Wednesday, March 22, 2023  |


Pacquiao’s camp not concerned by shaky start of training

Photo by Alecs Ongcal

MANILA, Philippines – Earlier this year, during a period of uncertainty about whom he’d fight next, Manny Pacquiao had said he had never heard of Jeff Horn. A couple weeks into training camp for his July 2 showdown with the unbeaten Australian, Pacquiao had familiarized himself enough with Horn to formulate an opinion about him.

“Jeff Horn? He’s OK, he’s OK. I cannot underestimate him,” said Pacquiao following a workout Friday at the Elorde Gym at Five E-Com Center in Pasay City, Philippines. “We have to make sure we’re 100 percent conditioning.”

The fight had seemed destined for a drama-less build-up until this past week, when Freddie Roach voiced his concern about Pacquiao’s sluggishness in sparring against local fighters Leonardo Doronio and Sonny Katiandagho. He told reporters then that Pacquiao was behind schedule in his training, and that the sparring was the worst he’d ever seen from him. But on this day, Roach took some of the sting out of that assessment, calling it something to be expected for someone who splits his time as much as Pacquiao does.

“He hasn’t boxed in eight months, give me a break,” said Roach of Pacquiao, who hasn’t fought since defeating Jessie Vargas last November. “The thing is, boxing, when you take time off, you lose a lot. It takes a while to come back. That’s normal. I didn’t expect him to look good, but I’m not gonna say he looked great and lie to him, because I have to be honest with him. If you’re not honest with your fighter, who can be?”

“It’s his first and second sparring sessions. Everybody is the same, it’s just a matter of getting your timing down, getting a bit of ring rust out,” echoed Justin Fortune, Pacquiao’s strength and conditioning coach. “We never expect much out of those first or second sparring sessions. Just because of that reason specifically, everyone’s timing’s off. But he progresses fast and gets better quickly.”

Roach appeared far more comfortable with where his fighter was Friday, working 12 rounds on the pads with the current WBO welterweight titleholder on a non-sparring day. He says Michael Koncz will arrive in the Philippines on Saturday with a sparring partner from Mexico whose name he couldn’t recall, but says he was handpicked by Top Rank matchmaker Bruce Trampler. He has another in Australia “waiting for a call.”

Pacquiao insisted that not only is he not behind in his training schedule, but that he’s ahead of schedule, saying, “Every training camp I’m always motivated.”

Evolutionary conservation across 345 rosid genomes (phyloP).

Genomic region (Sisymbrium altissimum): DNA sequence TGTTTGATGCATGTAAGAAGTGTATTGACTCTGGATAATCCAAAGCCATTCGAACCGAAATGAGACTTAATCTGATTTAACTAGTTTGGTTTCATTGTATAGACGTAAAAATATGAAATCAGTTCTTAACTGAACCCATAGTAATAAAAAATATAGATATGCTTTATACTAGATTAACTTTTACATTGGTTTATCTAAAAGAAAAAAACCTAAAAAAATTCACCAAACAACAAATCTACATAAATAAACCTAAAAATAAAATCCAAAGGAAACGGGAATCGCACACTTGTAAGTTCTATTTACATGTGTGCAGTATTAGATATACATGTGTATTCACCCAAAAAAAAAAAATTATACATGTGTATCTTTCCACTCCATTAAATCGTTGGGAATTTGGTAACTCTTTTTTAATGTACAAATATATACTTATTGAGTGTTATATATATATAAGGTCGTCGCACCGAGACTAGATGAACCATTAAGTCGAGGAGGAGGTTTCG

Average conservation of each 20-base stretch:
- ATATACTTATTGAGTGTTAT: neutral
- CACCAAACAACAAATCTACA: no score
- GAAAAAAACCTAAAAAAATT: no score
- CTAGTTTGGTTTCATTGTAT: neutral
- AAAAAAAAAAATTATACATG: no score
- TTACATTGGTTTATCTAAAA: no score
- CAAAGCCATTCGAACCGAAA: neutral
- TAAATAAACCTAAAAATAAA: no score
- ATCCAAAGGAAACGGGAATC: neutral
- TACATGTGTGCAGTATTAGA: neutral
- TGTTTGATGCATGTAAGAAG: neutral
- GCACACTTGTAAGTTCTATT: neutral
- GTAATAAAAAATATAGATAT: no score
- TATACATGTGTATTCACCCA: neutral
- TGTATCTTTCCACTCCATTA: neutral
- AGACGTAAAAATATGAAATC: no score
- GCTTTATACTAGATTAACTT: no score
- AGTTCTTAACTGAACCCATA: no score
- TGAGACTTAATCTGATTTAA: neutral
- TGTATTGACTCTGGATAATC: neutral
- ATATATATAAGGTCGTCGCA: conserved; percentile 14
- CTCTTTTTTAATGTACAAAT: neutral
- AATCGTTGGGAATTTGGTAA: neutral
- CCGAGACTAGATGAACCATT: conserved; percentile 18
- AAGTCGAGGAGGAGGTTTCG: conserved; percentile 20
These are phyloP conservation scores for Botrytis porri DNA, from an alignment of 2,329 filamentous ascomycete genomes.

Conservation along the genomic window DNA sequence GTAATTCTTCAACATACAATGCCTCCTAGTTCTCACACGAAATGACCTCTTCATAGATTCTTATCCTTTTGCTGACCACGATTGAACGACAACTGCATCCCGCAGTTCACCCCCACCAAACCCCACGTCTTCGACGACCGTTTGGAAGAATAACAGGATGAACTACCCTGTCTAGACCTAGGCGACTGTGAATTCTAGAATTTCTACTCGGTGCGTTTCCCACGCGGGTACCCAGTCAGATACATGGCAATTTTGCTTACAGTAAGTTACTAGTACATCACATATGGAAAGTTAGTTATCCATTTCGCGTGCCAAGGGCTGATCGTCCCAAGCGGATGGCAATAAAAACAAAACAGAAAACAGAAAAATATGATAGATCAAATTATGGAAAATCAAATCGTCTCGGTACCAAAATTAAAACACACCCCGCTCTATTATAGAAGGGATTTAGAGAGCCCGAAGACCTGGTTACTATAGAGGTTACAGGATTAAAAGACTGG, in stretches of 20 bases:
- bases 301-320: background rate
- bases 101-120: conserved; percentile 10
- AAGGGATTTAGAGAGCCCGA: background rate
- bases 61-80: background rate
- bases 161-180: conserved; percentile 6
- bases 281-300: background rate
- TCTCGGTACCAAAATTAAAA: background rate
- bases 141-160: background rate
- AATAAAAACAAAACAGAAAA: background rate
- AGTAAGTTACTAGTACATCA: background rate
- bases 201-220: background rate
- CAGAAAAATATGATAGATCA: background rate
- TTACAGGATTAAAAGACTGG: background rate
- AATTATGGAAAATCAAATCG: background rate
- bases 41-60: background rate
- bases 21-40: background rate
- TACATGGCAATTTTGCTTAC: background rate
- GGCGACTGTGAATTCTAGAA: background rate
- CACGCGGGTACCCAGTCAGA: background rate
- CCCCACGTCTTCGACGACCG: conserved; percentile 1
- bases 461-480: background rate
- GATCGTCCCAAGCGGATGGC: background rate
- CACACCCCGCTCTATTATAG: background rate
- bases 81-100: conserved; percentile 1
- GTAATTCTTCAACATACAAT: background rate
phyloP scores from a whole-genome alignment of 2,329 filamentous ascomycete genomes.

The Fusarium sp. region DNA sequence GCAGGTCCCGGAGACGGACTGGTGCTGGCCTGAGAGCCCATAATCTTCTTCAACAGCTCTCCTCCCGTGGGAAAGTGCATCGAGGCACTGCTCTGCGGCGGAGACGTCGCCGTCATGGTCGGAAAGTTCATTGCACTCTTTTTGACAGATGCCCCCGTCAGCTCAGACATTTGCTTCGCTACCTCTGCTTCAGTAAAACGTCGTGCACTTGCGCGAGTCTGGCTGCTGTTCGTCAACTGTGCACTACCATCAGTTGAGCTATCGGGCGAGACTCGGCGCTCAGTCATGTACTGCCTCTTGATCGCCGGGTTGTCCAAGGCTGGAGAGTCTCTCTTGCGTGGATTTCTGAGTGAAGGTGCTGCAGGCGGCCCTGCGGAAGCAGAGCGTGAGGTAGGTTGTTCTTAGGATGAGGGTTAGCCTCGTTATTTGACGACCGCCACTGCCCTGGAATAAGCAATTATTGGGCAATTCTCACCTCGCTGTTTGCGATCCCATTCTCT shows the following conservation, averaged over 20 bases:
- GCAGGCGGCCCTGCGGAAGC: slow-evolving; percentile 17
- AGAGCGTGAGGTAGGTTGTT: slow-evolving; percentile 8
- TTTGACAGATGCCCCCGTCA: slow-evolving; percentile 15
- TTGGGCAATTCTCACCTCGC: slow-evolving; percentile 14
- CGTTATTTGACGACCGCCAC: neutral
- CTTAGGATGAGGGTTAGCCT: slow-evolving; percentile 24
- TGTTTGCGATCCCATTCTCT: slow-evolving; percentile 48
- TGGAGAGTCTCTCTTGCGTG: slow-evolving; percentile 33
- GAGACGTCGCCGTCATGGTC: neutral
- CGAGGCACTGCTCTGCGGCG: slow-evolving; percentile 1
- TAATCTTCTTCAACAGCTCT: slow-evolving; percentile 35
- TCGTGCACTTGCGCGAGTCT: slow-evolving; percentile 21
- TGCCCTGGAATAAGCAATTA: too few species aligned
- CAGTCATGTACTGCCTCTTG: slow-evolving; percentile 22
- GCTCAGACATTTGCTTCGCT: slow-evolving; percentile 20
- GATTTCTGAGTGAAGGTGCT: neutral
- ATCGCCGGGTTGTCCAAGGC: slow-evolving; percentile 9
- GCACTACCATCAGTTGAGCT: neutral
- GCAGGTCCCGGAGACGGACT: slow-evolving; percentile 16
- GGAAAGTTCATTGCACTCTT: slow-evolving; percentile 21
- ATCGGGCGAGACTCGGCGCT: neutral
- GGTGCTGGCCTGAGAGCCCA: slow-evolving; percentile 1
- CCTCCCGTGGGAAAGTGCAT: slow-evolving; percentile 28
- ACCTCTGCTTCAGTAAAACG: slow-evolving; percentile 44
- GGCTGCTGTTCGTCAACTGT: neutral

What Roach is concerned about is where exactly they’ll be training. They’re currently in Metro Manila at the same facility near the Philippine Senate where they’ve set up camp since Pacquiao was elected as a legislator, but that could change due to factors which include the declaration this week of martial law in the southern Philippine region of Mindanao.

“Depends on whether we move or not, when we move, if we move,” said Roach about Pacquiao’s sparring schedule. “I don’t want to fly those guys in and then have to fly them all the way into General Santos [City] if we go there, or we go to Australia. Wherever we go.

“He hasn’t made his mind up. There’s martial law now so that could change things. Changes in the Senate also. His schedule could change.”

Still, Roach is confident about their chances against Horn (16-0-1, 11 knockouts), who at 29 is nine years younger than the eight-division champion Pacquiao (59-6-2, 38 KOs).

“If we’re at our best, we’ll destroy him,” said Roach, who described Horn’s style as a “typical Australian fighter” not unlike Fortune when he was an active heavyweight.

“We’re never not at our best going into the ring.”

Fortune remains cautious of Horn, expecting him to rise to the occasion with thousands cheering him on at the Suncorp Stadium in his hometown of Brisbane, Australia.

“[Pacquiao] won’t be fighting a bum,” said Fortune. “What we’ve seen on tape of Jeff Horn will not be the same guy that gets in the ring, just because when you fight Manny Pacquiao, you’re at a different level. You fight way way above your pay grade.”

Ryan Songalia is the sports editor of Rappler, a member of the Boxing Writers Association of America (BWAA) and a contributor to The Ring magazine. He can be reached at [email protected]. Follow him on Twitter @RyanSongalia.